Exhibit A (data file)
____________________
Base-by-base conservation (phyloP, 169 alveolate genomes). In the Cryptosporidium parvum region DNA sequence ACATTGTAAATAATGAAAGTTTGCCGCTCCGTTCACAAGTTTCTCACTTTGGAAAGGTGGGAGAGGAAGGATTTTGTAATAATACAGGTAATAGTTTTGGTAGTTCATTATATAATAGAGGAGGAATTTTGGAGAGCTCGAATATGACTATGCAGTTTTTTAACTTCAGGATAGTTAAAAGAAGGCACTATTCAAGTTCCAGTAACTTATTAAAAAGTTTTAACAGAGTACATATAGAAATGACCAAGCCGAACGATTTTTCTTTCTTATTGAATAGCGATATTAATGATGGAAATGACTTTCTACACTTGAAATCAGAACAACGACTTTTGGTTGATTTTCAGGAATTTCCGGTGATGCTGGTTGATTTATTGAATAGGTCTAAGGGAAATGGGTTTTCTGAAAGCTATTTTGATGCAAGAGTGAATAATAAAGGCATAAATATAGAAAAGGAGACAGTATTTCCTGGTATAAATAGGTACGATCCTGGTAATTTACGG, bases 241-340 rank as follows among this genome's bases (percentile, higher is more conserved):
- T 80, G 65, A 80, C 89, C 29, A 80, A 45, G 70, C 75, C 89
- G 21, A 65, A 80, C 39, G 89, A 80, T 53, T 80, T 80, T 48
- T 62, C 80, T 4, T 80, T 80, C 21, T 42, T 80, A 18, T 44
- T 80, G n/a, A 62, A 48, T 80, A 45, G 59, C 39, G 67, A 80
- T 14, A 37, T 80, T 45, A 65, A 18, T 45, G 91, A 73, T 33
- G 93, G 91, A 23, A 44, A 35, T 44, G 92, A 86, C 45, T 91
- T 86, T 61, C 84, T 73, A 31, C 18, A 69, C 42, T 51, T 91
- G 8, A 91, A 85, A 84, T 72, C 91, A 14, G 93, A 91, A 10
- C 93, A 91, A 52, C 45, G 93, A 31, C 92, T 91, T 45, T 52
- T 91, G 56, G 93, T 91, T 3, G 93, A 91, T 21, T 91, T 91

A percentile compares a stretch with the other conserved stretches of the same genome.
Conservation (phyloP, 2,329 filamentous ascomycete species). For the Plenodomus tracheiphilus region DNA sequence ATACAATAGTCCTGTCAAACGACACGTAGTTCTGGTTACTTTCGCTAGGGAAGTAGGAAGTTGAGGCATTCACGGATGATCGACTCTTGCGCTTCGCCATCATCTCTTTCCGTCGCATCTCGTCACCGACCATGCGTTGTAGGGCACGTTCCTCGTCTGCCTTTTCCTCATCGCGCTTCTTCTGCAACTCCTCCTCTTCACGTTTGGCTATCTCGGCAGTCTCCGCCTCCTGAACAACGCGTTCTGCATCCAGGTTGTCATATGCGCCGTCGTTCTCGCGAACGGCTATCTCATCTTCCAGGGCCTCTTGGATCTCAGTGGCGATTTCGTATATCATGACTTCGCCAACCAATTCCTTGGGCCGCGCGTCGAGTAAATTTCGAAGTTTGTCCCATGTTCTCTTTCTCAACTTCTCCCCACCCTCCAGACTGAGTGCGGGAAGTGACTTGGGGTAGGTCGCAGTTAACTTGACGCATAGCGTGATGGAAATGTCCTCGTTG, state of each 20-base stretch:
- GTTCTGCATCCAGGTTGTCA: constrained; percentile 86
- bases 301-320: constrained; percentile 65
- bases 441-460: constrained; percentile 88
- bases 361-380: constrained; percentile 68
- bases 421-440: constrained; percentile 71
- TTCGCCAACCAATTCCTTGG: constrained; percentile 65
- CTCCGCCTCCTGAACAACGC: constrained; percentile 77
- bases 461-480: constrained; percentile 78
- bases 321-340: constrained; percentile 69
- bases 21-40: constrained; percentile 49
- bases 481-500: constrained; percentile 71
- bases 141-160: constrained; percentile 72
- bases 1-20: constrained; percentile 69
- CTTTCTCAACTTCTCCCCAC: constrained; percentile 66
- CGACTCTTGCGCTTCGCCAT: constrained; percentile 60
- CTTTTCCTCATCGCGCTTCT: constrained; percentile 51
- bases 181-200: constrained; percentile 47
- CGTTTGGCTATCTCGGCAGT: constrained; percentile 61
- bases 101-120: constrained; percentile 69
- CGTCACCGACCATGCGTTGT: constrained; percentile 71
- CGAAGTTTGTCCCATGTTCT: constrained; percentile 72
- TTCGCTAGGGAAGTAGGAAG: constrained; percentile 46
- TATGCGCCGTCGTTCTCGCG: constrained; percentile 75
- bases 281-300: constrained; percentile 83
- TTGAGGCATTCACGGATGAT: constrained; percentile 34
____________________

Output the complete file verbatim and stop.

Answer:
Base-by-base conservation (phyloP, 169 alveolate genomes). In the Cryptosporidium parvum region DNA sequence ACATTGTAAATAATGAAAGTTTGCCGCTCCGTTCACAAGTTTCTCACTTTGGAAAGGTGGGAGAGGAAGGATTTTGTAATAATACAGGTAATAGTTTTGGTAGTTCATTATATAATAGAGGAGGAATTTTGGAGAGCTCGAATATGACTATGCAGTTTTTTAACTTCAGGATAGTTAAAAGAAGGCACTATTCAAGTTCCAGTAACTTATTAAAAAGTTTTAACAGAGTACATATAGAAATGACCAAGCCGAACGATTTTTCTTTCTTATTGAATAGCGATATTAATGATGGAAATGACTTTCTACACTTGAAATCAGAACAACGACTTTTGGTTGATTTTCAGGAATTTCCGGTGATGCTGGTTGATTTATTGAATAGGTCTAAGGGAAATGGGTTTTCTGAAAGCTATTTTGATGCAAGAGTGAATAATAAAGGCATAAATATAGAAAAGGAGACAGTATTTCCTGGTATAAATAGGTACGATCCTGGTAATTTACGG, bases 241-340 rank as follows among this genome's bases (percentile, higher is more conserved):
- T 80, G 65, A 80, C 89, C 29, A 80, A 45, G 70, C 75, C 89
- G 21, A 65, A 80, C 39, G 89, A 80, T 53, T 80, T 80, T 48
- T 62, C 80, T 4, T 80, T 80, C 21, T 42, T 80, A 18, T 44
- T 80, G n/a, A 62, A 48, T 80, A 45, G 59, C 39, G 67, A 80
- T 14, A 37, T 80, T 45, A 65, A 18, T 45, G 91, A 73, T 33
- G 93, G 91, A 23, A 44, A 35, T 44, G 92, A 86, C 45, T 91
- T 86, T 61, C 84, T 73, A 31, C 18, A 69, C 42, T 51, T 91
- G 8, A 91, A 85, A 84, T 72, C 91, A 14, G 93, A 91, A 10
- C 93, A 91, A 52, C 45, G 93, A 31, C 92, T 91, T 45, T 52
- T 91, G 56, G 93, T 91, T 3, G 93, A 91, T 21, T 91, T 91

A percentile compares a stretch with the other conserved stretches of the same genome.
Conservation (phyloP, 2,329 filamentous ascomycete species). For the Plenodomus tracheiphilus region DNA sequence ATACAATAGTCCTGTCAAACGACACGTAGTTCTGGTTACTTTCGCTAGGGAAGTAGGAAGTTGAGGCATTCACGGATGATCGACTCTTGCGCTTCGCCATCATCTCTTTCCGTCGCATCTCGTCACCGACCATGCGTTGTAGGGCACGTTCCTCGTCTGCCTTTTCCTCATCGCGCTTCTTCTGCAACTCCTCCTCTTCACGTTTGGCTATCTCGGCAGTCTCCGCCTCCTGAACAACGCGTTCTGCATCCAGGTTGTCATATGCGCCGTCGTTCTCGCGAACGGCTATCTCATCTTCCAGGGCCTCTTGGATCTCAGTGGCGATTTCGTATATCATGACTTCGCCAACCAATTCCTTGGGCCGCGCGTCGAGTAAATTTCGAAGTTTGTCCCATGTTCTCTTTCTCAACTTCTCCCCACCCTCCAGACTGAGTGCGGGAAGTGACTTGGGGTAGGTCGCAGTTAACTTGACGCATAGCGTGATGGAAATGTCCTCGTTG, state of each 20-base stretch:
- GTTCTGCATCCAGGTTGTCA: constrained; percentile 86
- bases 301-320: constrained; percentile 65
- bases 441-460: constrained; percentile 88
- bases 361-380: constrained; percentile 68
- bases 421-440: constrained; percentile 71
- TTCGCCAACCAATTCCTTGG: constrained; percentile 65
- CTCCGCCTCCTGAACAACGC: constrained; percentile 77
- bases 461-480: constrained; percentile 78
- bases 321-340: constrained; percentile 69
- bases 21-40: constrained; percentile 49
- bases 481-500: constrained; percentile 71
- bases 141-160: constrained; percentile 72
- bases 1-20: constrained; percentile 69
- CTTTCTCAACTTCTCCCCAC: constrained; percentile 66
- CGACTCTTGCGCTTCGCCAT: constrained; percentile 60
- CTTTTCCTCATCGCGCTTCT: constrained; percentile 51
- bases 181-200: constrained; percentile 47
- CGTTTGGCTATCTCGGCAGT: constrained; percentile 61
- bases 101-120: constrained; percentile 69
- CGTCACCGACCATGCGTTGT: constrained; percentile 71
- CGAAGTTTGTCCCATGTTCT: constrained; percentile 72
- TTCGCTAGGGAAGTAGGAAG: constrained; percentile 46
- TATGCGCCGTCGTTCTCGCG: constrained; percentile 75
- bases 281-300: constrained; percentile 83
- TTGAGGCATTCACGGATGAT: constrained; percentile 34